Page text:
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If you’ve been flipping through Instagram and shelter magazines in search of kitchen and bathroom inspiration, you may have noticed a mesmerizing style of marble hogging the spotlight.

These upstarts are super streaky and wildly colourful. Tangles of stripes in pink, green, orange, burgundy, blue and brown snake through slabs, while equally showoffy white versions sport chunky veining as pronounced as blue cheese.
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As a backsplash — in a kitchen with no upper cabinets but instead a ledge for art and pottery like everyone’s doing on Instagram — the look is high drama. It’s a refreshing update to subdued, pristine white marble, the longtime kitchen favourite.

And given that no two slabs of marble are alike, they’re like permanent art. Or if that’s too much of a commitment, the look can be brought home in small doses — in a vivid marble table, a bowl, or in an entryway tiled in sassy stone.

Dutch designer Sabine Marcelis recently reached for colourful stone from SolidNature for Swivel; her outdoor art installation is part of London Design Week, in St Giles Square. The square, rotating seats in mustards, deep greens and more are vividly elegant on the streetscape and have become a permanent fixture.

Slavica Kovacevic, the founder of SS Tile and Stone, who has been running a 5,000-square-foot showroom in Etobicoke for seven years, says shoppers’ tastes are more adventurous now.

“We are seeing more people asking about dynamic marble, 100 per cent,” says Kovacevic. “That’s especially true for high-end homes, or if a designer is involved.”

“(They want) more colours and patterns and veining,” she says. “A lot of greens and golds and navy — even reds — and lots of pink, where it used to be white and grey.”

“Years ago, when I first proposed doing bold marble in a client’s home, it was a tough sell,” says designer Brynn Harlock of Brynn Harlock Interiors. “Now with so many examples (on social media) to point to, it’s a lot easier to get folks onboard.”

For Harlock’s own recently renovated kitchen in Kitchener, Ont., she paired Calacatta crystal marble, a warm white stone with punchy grey veining, against quiet Silestone quartz countertops.

“Marble is so much more prone to staining and etching and I didn’t want to baby it,” says Harlock, who complemented the stone with mushroom-toned cabinets.

Meanwhile, a lively Calacatta Viola backsplash from Ciot as riveting as purple lightning steals the show in a kitchen created by Toronto designer Sarah Birnie. Set against streamlined millwork by Greg Moogk of Toronto Woodworks, it’s an exciting yin-yang pairing; the marble uplifts the tranquil wood.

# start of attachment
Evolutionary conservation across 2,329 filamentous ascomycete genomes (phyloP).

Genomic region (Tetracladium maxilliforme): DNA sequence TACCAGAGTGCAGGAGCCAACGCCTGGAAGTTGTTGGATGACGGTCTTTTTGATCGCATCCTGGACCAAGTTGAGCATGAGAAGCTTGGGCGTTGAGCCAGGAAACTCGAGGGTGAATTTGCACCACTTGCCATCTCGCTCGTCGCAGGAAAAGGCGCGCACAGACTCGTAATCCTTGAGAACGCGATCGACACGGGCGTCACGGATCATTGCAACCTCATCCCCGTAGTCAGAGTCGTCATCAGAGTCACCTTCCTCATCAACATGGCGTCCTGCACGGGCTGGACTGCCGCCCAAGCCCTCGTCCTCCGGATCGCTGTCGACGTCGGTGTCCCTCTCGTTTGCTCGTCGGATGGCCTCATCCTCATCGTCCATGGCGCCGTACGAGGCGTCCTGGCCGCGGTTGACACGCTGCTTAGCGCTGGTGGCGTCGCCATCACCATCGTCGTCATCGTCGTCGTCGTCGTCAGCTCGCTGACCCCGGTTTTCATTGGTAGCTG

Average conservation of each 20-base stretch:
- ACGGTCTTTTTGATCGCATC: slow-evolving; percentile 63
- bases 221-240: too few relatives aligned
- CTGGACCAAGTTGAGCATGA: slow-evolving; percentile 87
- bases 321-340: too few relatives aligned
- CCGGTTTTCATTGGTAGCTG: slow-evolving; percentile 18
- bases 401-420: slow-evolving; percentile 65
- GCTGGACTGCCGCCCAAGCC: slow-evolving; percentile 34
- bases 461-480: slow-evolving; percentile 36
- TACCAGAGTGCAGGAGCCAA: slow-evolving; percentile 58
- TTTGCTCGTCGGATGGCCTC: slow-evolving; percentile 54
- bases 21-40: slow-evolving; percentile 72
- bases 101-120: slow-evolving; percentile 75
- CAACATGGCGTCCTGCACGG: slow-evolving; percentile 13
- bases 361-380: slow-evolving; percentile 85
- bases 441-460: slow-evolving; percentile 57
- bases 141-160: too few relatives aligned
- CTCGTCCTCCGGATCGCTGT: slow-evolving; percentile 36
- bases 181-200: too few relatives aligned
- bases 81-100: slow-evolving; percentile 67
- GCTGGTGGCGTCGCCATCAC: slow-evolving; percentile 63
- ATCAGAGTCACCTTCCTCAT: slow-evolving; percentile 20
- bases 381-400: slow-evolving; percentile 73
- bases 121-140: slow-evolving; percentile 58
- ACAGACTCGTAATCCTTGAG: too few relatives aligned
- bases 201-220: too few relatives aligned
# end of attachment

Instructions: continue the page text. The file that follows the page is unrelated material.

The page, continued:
Birnie is a big proponent of bold marble. “It provides so much depth. It’s got personality. And it hides a multitude of sins, like red wine,” she says.

She’s seen more clients requesting it. “And often when clients decide to play it safer, they later wish they had gone bolder,” says Birnie.

Meredith Heron, principal of Toronto’s Meredith Heron Design, chose flamboyant Arabescato Corchia marble in the principal ensuite of her clients’ home in Redington Beach, Fla.

Slabs of the luxuriously loud stone engulf the space, in which Heron opted for herringbone-pattern floors in the shower (less grout means less chance of slippage).

“The goal was to give the bathroom the feel of the Amalfi coast,” says Heron, who exclusively uses marble in her projects.

As “a modern maximalist,” she’s thrilled that bold stone has become “a media darling.”

“I think that it’s fantastic when people bring in colour and texture to their interiors,” says Heron. “We live through six months of winter a year.”

And while marble-like porcelain is part of that trend, for Heron, the printed product is no stand-in for the real thing.

“Stone is the foundation blocks for civilization and modern architecture and it’s still enduring,” says Heron. “How can you go wrong with that?”

Heron adds, “I would also argue it’s the environmental choice. These new composite countertops that look like marble are fabricated with a lot of glue,” she says. They can’t break down.” Real stone, conversely, “has an afterlife. You can grind it down.” Plus, it feels better to the touch, she says.

As for marble’s finicky reputation — that it’s impossible to clean and stains —  Heron finds charm in its vulnerability. “I have had soft, white Carrara kitchen countertops for 11 years. They are beautifully honed from butter and oil and tomato sauce.”

Alisha Sturino, the designer behind Otty Design & Build, in Toronto, is a marble buff but is nonetheless stoked over her just-renovated bathroom. It’s blanketed in brown porcelain to replicate marble, while soft cove lighting washes down the walls around a standalone tub in the sultry, spa-like space.

“I wanted it simple, sexy and moody,” says Sturino. “I fell in love with the earthy burgundy and brown tones (in the porcelain). I went large format because I wanted less grout to clean.”

The trick when choosing porcelain, says Sturino, is to get a good tiler (“he did a fantastic job connecting the veins”) and a good product (hers is from Ciot). “People think it’s marble.”

Emilia Farrace Amaro, owner of The Launch It Co., a brand and website design agency, wasn’t as happy with the porcelain countertops and backsplash she had installed at her cottage in Tiny, Ont.

While the caramel tones are a beguiling counterpoint to the grey-green cabinetry and checked floors, the countertop hasn’t performed well. It’s thinner than marble, so it’s prone to nicks.

“We were not aware how easily porcelain cracks and chips,” says Farrace Amaro. “If we had been, we would have allowed more budget for additional choices between materials.”

Her installer fixed the chip with resin, akin to Krazy Glue. And she’s coming around to it: “We are obsessed with how it looks,” she says.

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